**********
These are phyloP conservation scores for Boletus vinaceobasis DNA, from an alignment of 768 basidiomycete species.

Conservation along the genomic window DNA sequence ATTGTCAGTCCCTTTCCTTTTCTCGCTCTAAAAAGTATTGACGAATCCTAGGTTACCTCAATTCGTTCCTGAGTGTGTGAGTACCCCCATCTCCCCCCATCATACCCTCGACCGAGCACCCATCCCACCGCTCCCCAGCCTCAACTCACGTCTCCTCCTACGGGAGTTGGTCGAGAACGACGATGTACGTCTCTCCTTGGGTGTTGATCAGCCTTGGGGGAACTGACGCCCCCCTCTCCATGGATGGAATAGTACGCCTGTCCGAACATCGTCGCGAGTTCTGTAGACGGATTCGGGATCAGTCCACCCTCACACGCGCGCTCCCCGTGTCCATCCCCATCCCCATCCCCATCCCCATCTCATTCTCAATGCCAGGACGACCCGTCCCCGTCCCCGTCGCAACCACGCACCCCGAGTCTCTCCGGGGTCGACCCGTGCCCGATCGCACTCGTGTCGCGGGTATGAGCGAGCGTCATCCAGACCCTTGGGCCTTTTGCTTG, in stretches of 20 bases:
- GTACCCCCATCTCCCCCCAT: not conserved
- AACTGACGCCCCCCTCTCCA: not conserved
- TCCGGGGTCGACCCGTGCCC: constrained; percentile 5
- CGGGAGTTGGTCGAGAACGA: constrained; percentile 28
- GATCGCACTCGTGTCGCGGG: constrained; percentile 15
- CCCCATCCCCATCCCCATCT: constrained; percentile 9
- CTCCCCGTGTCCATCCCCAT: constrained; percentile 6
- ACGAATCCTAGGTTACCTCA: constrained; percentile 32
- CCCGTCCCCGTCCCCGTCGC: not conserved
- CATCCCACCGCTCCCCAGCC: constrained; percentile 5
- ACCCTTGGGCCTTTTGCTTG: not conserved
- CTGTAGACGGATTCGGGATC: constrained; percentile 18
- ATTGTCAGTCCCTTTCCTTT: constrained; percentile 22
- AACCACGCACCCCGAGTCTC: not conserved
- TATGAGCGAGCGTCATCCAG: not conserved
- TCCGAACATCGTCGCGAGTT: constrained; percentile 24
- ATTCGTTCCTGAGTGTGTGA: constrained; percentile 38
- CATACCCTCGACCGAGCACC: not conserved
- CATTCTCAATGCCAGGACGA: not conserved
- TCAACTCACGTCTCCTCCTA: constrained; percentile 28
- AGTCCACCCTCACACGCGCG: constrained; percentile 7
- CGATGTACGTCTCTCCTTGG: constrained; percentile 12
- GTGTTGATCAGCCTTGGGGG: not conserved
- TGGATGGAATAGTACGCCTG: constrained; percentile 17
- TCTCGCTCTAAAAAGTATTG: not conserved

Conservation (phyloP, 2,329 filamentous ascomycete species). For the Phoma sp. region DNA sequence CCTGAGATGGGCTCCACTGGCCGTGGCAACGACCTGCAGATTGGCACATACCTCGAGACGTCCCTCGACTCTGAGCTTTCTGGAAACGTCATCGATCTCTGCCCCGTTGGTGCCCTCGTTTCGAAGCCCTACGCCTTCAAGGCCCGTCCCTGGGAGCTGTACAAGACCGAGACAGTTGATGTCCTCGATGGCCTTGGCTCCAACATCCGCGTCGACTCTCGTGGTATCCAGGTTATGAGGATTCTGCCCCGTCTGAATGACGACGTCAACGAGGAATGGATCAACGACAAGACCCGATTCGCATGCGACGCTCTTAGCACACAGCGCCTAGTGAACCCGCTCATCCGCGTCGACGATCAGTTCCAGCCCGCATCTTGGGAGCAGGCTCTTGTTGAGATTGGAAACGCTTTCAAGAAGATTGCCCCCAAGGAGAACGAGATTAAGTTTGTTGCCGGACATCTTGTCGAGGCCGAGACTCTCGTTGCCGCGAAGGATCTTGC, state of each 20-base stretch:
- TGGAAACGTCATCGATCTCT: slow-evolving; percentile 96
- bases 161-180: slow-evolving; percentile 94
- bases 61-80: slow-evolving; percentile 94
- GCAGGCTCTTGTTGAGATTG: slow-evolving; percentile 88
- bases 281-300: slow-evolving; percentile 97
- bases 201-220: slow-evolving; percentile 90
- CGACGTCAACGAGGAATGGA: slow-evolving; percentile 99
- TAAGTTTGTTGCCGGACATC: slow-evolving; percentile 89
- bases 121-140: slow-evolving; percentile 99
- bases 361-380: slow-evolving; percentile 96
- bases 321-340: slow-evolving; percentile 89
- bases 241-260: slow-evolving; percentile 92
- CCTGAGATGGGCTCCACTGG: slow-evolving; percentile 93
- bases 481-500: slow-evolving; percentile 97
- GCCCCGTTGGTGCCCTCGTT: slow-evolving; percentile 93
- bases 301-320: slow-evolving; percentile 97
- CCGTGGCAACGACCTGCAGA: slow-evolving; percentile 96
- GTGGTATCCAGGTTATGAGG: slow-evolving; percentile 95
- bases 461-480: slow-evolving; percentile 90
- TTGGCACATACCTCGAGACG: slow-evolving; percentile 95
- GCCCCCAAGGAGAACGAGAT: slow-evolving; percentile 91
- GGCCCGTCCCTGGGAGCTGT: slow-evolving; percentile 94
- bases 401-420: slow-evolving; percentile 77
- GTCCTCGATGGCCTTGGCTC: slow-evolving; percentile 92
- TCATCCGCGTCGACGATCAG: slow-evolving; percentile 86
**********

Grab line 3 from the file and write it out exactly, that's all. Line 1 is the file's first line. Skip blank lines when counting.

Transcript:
- GTACCCCCATCTCCCCCCAT: not conserved